It is well-known, that in large linear programming (LP) problems there is a significant number of redundant constraints and variables. Simplex method     had reigned supreme as the preferred method for solving such linear programs for many decades. This method starts from the worst possible vertex (the origin) and converges to the best solution of the LP problem at a finite number of iterations after having created a set of basic feasible solutions (vertices). Nevertheless, Simplex method is expensive and demands too much computational time in large scale problems. If the number of constraints is too large, then so is the number of vertices, and therefore there is a large probability that Simplex will need a big number of iterations. Since real life LP problems are actually large scaled, the development of techniques for reducing considerably the dimension of the problem, became an inevitable need. This problem reduction, among others, results to less computational time and effort.
In this direction, many researchers including Andersen and Andersen  , Balinsky  , Boot  , Brearly et al.  , Boneh et al.  , Caron et al.  , Ioslovich  , Gal  , Gutman and Isolovich  , Mattheis  , Nikolopoulou et al.  , Stojkovic and Staminirovic  , Paulraj et al.   and Telgen  have proposed several algorithms to identify redundant constraints in order to reduce the dimension of the initial large scale LP problem. Brearly et al.  proposed a method to identify redundant constraints using the upper and lower bounds of the variables. Telgen  proposed a deterministic method to identify redundant constraints using minimum-ratio criteria as in Simplex method having similar complexity with Simplex. Stojković and Stanimirović method  identifies redundant constraints applying the maximum and minimum principle. Paulraj et al.  proposed a heuristic method to identify redundant constraints based on the intercept matrix of constraints of the LP problem. Ilya Ioslovich method  identifies the redundant constraints in large scale linear problems with box constraints and positive or zero coefficients. The Gaussian elimination or QR factorization has been proposed but causes many and serious difficulties including significant rise of the dimension of the problem and requirement of floating point operations  . Unfortunately, all proposed algorithms for the elimination of the excessive constraints do not guarantee complete elimination.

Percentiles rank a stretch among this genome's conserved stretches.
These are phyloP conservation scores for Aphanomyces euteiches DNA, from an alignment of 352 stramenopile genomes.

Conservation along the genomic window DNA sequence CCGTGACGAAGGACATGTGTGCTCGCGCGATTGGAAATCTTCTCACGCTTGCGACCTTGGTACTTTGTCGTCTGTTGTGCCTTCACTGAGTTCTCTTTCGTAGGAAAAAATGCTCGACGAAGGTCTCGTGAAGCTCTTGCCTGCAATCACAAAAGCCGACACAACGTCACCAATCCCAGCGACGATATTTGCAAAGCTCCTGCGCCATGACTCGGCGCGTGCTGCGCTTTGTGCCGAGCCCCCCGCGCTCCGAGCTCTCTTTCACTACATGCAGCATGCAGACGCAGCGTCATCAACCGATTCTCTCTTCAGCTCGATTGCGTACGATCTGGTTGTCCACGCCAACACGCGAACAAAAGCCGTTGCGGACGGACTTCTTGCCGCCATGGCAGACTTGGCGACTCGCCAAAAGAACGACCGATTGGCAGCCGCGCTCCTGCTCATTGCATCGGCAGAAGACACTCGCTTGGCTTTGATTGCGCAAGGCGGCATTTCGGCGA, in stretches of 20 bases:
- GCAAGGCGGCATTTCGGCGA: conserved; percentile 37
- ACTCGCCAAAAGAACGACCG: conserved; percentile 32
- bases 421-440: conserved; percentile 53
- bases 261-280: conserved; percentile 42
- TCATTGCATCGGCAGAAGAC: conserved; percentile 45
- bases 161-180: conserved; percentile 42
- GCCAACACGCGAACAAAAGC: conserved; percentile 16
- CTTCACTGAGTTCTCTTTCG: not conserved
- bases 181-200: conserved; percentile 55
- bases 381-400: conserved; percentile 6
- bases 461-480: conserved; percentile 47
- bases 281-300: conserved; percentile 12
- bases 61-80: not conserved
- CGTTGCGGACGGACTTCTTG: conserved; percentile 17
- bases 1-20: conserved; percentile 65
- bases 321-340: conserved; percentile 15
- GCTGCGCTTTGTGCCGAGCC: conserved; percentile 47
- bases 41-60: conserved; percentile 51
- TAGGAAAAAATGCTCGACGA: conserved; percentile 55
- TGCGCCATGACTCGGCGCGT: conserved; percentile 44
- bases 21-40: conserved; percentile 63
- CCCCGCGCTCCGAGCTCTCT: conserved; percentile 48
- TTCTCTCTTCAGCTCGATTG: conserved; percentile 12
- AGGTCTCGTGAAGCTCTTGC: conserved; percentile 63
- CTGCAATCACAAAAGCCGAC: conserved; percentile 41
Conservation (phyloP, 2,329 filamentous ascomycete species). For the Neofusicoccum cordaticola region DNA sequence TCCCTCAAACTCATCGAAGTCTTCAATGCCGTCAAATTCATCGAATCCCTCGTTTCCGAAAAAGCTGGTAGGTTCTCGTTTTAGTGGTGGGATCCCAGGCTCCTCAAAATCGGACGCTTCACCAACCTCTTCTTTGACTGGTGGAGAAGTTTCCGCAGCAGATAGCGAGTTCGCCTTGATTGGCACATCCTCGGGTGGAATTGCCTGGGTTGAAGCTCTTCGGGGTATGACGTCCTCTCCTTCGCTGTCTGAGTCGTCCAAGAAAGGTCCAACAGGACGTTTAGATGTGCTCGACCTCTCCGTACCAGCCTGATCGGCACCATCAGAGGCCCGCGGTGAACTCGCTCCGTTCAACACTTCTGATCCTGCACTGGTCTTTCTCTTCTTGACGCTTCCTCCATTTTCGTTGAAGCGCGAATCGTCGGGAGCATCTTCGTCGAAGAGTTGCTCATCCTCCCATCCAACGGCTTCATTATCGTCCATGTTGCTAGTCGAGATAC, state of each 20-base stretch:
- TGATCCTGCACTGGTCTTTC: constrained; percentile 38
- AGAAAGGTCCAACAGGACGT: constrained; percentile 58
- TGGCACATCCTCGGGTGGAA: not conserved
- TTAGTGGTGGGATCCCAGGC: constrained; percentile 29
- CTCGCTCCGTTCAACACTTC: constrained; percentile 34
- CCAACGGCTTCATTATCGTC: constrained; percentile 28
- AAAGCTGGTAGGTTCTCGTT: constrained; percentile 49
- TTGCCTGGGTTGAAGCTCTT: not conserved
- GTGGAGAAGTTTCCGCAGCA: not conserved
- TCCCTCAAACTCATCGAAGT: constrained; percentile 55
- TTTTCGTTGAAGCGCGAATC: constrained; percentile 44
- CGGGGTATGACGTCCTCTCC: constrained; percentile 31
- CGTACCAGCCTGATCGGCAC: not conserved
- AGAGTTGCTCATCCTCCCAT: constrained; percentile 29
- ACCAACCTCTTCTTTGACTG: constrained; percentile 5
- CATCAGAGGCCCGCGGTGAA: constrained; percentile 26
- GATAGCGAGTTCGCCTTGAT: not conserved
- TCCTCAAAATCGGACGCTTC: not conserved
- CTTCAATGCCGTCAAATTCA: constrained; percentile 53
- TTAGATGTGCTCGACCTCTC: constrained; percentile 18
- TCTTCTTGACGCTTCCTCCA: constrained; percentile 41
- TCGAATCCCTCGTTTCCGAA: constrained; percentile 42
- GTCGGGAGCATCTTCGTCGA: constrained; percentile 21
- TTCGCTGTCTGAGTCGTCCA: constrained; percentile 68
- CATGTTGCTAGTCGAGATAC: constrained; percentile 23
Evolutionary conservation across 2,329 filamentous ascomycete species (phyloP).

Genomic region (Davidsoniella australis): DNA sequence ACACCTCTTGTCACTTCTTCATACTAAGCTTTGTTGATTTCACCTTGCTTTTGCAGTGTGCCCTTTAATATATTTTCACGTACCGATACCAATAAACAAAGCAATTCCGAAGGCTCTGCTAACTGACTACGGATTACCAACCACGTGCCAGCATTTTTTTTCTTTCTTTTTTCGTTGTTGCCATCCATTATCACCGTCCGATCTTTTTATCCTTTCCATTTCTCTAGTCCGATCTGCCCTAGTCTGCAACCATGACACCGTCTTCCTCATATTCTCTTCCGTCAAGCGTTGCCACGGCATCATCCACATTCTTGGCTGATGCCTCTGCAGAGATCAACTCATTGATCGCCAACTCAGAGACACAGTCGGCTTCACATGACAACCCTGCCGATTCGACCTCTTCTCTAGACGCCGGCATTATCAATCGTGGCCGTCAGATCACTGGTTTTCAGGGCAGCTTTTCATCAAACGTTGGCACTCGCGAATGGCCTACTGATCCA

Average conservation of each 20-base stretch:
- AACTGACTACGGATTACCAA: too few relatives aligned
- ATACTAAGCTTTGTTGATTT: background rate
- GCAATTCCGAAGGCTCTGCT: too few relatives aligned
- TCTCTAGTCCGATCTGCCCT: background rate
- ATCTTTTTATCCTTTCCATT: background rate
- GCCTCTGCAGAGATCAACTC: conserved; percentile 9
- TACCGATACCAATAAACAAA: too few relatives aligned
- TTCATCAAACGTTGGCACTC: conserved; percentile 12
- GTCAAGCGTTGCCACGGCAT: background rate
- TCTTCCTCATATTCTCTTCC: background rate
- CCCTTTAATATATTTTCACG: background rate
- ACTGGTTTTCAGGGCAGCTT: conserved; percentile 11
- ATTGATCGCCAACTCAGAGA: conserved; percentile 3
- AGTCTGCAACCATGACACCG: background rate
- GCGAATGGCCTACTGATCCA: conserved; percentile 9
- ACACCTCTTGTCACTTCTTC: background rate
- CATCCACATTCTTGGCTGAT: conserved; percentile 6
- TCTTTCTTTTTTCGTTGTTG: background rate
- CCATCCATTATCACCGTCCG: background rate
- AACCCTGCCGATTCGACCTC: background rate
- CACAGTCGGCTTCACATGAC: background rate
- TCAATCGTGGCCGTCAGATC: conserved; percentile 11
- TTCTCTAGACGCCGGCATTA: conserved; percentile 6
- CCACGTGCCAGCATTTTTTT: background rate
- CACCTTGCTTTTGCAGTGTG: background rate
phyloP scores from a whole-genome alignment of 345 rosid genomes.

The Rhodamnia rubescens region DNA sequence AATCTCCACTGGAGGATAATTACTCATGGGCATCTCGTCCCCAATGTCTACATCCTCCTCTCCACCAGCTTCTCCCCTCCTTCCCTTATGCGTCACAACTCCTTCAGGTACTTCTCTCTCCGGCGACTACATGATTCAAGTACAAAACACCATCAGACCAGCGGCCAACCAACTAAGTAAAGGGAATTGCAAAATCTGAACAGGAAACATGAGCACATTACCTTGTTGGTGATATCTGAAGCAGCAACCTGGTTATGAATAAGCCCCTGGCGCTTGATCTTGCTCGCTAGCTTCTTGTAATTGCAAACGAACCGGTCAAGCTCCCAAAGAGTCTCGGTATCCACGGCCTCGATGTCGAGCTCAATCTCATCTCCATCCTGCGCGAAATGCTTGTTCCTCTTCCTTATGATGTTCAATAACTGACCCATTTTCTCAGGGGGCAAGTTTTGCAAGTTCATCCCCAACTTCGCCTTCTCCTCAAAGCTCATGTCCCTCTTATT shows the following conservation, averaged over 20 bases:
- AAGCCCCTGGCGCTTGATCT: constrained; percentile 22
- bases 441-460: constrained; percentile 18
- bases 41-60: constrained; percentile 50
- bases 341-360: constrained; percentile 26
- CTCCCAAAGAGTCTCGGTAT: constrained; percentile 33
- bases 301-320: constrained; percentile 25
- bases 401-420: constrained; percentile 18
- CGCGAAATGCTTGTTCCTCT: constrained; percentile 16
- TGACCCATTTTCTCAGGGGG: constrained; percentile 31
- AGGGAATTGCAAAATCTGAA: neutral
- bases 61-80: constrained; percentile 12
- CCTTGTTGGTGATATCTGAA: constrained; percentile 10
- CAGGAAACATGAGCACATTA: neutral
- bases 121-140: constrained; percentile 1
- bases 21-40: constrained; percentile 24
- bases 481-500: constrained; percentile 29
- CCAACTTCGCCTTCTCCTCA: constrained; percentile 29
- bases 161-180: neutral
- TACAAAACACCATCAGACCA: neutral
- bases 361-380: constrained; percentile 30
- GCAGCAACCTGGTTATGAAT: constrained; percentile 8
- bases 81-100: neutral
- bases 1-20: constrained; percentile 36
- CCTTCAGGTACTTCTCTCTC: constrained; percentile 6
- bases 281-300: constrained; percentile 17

In this work, a new method is presented for determining the binding constraints of a general linear maximization problem. The method deals with the general n-dimensional linear maximization problem with more constraints than decision variables in a standard form, i.e. with functional constraints of the type lesser-than-or-equal and no negativity constraints. It is based on the notion of a kind of weighted average of the decision variables associated with each constraint boundary. Actually, this average is one coordinate of the point at which the bisector line of the first angle of the axis (the line whose points have equal coordinates) intersects the hyperplane defined by the constraint boundary equation.
The proposed method is always applicable to linear programming problems which are defined with no excessive constraints. Sometimes, it is applicable even in the cases when there are superfluous constraints in the problems. It uses only objective function values at points which are determined by simple vector operations, so the computational cost is inferior to the corresponding cost of matrix manipulation and/or inversion. The new method has been implemented and tested and results are presented.
This paper is organized as follows: in Section 2, there is a discussion on the average of the optimum based on the weighted average of each constraint and in Section 3, the new method is presented using a geometrical approach. The proposed algorithm is presented in Section 4 and the computational cost is presented in Section 5. In Section 6, the results of the algorithm tested in random LP problems are presented. Finally, in Section 7, we conclude with some remarks on the proposed algorithm and possible extensions.
2. A Discussion about the Average of the Optimum
2.1. Mathematical Framework
Many real-life problems consist of maximizing or minimizing a certain quantity subject to several constraints. Specifically, linear programming (LP) involves optimization (maximization or minimization) of a linear objective function on several decision variables subject to linear constraints.
In mathematical notation, a normal form of an LP multidimensional problem can be expressed as follows:
X is the n-dimensional vector of decision variables,
with , and for and are the coefficients of the LP-problem and is the objective function.
The feasible region of this problem is the set of all possible feasible points, i.e. points in ℝn that satisfy all constraints in (1.1). The feasible region in n dimensions is a hyper-polyhedron. More specifically, in two dimensions, the boundaries are formed by line segments, and the feasible region is a polygon. An optimal solution is the feasible solution with the largest objective function value (for a maximization problem). In this paper we consider linear problems for which the feasible region forms a convex nonempty set.